Sunday, March 03, 2019

Britain and the EU, Don’t Dismiss Russia behind Brexit

While most of the experts and the media watch close on parliamentary interactions in Westminster and UK-EU diplomatic negotiations, not so much attention is paid to British criminals who helped Russian President Vladimir Putin’s manipulation of the EU referendum. In other words, it is suspicious that current Brexit is the will of the Kremlin and traitors like Arron Banks and Leave.EU, not that of the people. Though the 29 March time limit for the deal with the EU is coming, I would argue that the process be suspended. In addition, the case of Arron Banks is strongly interconnected with the Russia probe on the Trump campaign in the United States. From these aspects, the question of legitimacy and legality of Brexit should draw more public attention.

Let me talk about the Banks case. The National Crime Agency has been investigating this affair since the Brexit vote in August, 2016. Last November, the High Court was in the process to judge the case brought by the NCA (“Brexit: High Court to rule if referendum vote ‘void’ as early as Christmas after Arron Banks investigation”; Independent; 24 November, 2018). Meanwhile, British expatriates in Europe sued a pro-Brexit organization called Vote Leave in December for illegal spending, in order to repeal Brexit (“Expats ask High Court to declare Brexit vote invalid”; Financial Times; December 7, 2018), the High Court fined only £61,000 for the organization, and some charges for individual student activists. James Eadie, Queens Counsel who represents the government in this case, commented that it was too late for a legal challenge against Brexit, because the procedure had gone through so much (“Brexit: High Court rejects challenge to annul referendum result in major blow to Remain campaigners”; Independent; 10 December, 2018 and “Expatriates lose in bid for High Court review of 2016 referendum”; Financial Times; December 10, 2018). As to Banks and Leave.EU, the Information Commissioner’s Office charged them £120,000 for violation of personal data to help Brexit movements (“Leave.EU and Arron Banks insurance firm face £135,000 in fines”; BBC News; 6 November, 2018 and “Leave.EU and Arron Banks insurance firm fined £120,000 for data breaches”; Guardian; 1 February, 2019). But this is not sufficient, in view of the critical security challenge that they posed. The Banks case is deeply intertwined with the Trump-Russia connection, and further NCA investigation could reveal something about Nigel Farage and the UKIP. Remember, Farage admires Putin, like his far right comrades in Europe and America.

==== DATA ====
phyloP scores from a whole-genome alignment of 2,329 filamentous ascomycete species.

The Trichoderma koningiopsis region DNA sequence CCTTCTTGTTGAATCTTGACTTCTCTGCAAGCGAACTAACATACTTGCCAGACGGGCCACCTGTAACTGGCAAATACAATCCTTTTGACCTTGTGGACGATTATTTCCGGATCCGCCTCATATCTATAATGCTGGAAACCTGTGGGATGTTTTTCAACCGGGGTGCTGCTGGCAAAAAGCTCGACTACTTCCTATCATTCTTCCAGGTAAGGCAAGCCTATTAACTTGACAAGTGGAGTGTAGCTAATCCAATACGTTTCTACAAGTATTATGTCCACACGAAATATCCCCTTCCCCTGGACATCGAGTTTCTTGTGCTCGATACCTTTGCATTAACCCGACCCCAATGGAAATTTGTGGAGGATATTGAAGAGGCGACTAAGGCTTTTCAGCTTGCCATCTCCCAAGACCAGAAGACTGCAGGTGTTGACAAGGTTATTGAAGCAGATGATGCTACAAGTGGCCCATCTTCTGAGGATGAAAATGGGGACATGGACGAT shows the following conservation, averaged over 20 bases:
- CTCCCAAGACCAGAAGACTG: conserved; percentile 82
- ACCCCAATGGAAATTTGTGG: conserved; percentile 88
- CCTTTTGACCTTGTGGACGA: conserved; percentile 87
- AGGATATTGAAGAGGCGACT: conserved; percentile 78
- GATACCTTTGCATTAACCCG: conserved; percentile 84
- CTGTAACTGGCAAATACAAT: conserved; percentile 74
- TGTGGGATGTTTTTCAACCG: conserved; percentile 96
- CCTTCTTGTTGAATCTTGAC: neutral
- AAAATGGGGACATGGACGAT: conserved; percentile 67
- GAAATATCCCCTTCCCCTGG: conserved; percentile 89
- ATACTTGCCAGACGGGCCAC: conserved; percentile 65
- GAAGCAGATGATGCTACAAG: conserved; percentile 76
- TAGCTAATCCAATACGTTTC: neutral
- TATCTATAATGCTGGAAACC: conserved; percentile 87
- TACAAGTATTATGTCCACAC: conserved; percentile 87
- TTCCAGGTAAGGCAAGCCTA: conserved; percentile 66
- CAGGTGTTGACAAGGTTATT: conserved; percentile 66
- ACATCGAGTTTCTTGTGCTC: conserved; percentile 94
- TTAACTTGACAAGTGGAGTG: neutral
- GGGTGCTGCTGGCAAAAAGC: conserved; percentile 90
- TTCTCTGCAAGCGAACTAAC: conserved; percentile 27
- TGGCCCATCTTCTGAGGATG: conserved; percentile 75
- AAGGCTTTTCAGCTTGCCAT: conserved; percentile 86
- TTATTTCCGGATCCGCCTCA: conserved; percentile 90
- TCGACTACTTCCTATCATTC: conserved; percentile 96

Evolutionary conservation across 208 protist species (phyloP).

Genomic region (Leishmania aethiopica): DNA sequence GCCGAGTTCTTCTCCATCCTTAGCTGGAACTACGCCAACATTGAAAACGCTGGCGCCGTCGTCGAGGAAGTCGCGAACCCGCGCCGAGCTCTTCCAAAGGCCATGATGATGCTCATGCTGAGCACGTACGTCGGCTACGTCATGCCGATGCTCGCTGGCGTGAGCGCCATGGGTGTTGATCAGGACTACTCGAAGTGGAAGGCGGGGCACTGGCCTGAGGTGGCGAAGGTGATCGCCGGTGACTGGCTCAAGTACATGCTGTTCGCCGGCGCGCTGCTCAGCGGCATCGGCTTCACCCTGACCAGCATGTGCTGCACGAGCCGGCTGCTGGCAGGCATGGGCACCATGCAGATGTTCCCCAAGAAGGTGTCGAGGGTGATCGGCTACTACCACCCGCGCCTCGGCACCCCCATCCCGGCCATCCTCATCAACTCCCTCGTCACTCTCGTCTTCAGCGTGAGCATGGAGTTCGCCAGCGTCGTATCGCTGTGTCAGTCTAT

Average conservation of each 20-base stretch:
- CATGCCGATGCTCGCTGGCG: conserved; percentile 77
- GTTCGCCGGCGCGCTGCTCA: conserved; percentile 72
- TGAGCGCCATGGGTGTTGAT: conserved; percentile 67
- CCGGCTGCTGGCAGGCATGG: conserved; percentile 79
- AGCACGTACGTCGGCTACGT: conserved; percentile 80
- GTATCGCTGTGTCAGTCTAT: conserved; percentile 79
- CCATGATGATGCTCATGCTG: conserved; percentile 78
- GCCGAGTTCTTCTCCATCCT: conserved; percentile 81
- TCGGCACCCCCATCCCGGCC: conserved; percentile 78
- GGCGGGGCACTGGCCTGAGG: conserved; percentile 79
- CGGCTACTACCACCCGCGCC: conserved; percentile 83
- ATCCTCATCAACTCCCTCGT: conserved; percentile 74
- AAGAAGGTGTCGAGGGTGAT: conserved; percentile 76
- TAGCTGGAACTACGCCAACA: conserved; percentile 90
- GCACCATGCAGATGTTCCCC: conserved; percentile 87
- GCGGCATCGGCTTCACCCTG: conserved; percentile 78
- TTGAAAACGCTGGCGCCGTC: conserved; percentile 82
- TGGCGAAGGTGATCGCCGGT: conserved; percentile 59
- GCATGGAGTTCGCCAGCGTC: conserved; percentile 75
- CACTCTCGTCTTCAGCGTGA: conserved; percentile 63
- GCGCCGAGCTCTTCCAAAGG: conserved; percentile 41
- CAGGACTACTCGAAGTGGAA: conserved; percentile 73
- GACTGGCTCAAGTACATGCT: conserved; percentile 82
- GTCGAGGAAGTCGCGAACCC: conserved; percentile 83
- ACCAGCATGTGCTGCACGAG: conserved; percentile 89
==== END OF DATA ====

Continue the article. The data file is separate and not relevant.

Quite strangely, Russian interference in the Brexit vote is hardly on the issue on both sides of the Dover. Notably, Brexiteers of Westminster are excessively preoccupied with cumbersome regulations by Eurocrats and national sovereignty from Brussels, but their patriotism dismisses much more critical posed by Russia. From national survival point of view, EU bureaucracy is just a noisy regulator, while Russia sends agents to poison the Skripals, and intrudes the British air and sea sphere with fighters, nuclear bombers, and naval warships. But the British side is not the only one to be blamed, because both the Downing Street and Brussels focus solely on the due process of law in accordance with Article 50 of the Lisbon Treaty. In other words, May just acts as an executor of the Brexit vote, while the EU executives are preoccupied with long time conflicts between Britain and Continental Europe.

In view of such narrow-sighted simplicity, Liberal Democrat MP Layla Moran questions why May refuses the second referendum despite Putin’s theft of the will of the British people in the Brexit vote. Also, she criticizes Brexiteers for likening EU counterparts to the Nazis, while dismissing the threat of the real autocrat like Putin. Furthermore, she demands Arron Banks to explain more clearly about his donation of Russian money to Leave.EU in the NCA investigation, which is likely to continue after Brexit on schedule (“I asked Theresa May if she sides with Putin or the people – an answer would tell us who Brexit is really for”; Independent; 10 January, 2019). Nevertheless, Brexiteers only care about Britain’s “independence from Europe”. Quite interestingly, Professor Yuichi Hosoya at Keio University pointed out that the Conservative Party had become ideologically intolerant since Margaret Thatcher, as shown in her strong anti-socialism and anti-European integration stances (“May’s Historic Defeat in the Parliament over The Brexit Bill”; Nippon Broadcasting System; January 18, 2019).